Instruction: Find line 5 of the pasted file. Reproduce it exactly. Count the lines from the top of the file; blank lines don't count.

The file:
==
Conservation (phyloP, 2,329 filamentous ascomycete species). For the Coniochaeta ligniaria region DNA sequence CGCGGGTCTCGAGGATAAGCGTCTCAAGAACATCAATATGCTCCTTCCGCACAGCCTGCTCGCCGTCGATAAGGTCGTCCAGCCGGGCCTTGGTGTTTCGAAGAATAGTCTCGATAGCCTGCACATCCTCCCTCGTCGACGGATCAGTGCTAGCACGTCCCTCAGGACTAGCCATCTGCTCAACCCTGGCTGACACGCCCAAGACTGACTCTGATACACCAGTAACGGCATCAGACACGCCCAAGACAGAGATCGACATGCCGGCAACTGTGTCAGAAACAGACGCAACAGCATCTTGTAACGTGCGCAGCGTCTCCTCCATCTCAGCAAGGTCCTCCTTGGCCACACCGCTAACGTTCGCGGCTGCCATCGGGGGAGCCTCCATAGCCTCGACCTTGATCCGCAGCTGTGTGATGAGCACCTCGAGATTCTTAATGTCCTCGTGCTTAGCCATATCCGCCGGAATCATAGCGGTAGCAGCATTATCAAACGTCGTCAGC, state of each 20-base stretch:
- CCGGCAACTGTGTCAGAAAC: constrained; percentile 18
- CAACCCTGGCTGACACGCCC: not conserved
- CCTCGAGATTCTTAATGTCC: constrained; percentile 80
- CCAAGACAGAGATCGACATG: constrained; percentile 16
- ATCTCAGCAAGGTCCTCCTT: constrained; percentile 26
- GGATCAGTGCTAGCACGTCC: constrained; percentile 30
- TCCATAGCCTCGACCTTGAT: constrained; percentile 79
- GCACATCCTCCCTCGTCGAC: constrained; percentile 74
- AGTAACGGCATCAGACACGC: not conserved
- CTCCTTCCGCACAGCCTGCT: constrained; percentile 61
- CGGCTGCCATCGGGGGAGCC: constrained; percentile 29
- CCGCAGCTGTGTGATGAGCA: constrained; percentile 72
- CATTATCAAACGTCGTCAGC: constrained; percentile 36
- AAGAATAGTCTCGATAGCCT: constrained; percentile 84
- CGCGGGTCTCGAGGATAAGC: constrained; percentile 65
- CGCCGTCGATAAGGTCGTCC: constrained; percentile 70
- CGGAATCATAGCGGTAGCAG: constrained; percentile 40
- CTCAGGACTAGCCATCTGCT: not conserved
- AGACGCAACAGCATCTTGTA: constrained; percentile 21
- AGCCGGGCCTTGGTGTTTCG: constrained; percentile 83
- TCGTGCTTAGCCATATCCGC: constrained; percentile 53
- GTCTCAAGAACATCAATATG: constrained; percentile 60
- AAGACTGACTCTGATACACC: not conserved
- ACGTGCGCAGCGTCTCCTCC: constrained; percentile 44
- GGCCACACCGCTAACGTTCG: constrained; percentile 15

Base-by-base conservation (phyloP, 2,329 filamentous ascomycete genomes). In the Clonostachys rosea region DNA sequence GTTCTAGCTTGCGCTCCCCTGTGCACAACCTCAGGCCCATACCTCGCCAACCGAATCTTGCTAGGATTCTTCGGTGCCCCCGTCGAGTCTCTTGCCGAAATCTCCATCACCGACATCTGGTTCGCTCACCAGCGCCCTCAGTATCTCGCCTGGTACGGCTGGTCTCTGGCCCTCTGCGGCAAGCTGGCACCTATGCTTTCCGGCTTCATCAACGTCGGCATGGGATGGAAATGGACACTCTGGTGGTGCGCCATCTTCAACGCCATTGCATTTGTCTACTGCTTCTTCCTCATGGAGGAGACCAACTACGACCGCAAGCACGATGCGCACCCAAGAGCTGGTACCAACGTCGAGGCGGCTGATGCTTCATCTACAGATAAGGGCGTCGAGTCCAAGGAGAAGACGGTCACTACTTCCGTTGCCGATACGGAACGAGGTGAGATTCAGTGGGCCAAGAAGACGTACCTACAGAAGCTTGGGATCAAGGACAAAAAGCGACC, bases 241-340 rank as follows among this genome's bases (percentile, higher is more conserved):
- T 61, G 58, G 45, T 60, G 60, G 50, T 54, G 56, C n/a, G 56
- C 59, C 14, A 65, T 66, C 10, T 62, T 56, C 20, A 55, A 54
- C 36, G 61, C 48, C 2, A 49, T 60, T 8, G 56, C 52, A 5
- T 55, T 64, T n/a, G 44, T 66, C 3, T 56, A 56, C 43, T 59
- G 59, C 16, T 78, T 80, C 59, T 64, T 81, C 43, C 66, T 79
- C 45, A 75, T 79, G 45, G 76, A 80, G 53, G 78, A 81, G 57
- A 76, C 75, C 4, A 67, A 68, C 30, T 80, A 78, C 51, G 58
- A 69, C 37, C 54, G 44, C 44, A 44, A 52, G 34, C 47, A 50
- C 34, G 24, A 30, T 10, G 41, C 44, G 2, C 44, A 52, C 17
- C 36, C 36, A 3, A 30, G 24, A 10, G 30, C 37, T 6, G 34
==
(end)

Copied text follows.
- CCAAGACAGAGATCGACATG: constrained; percentile 16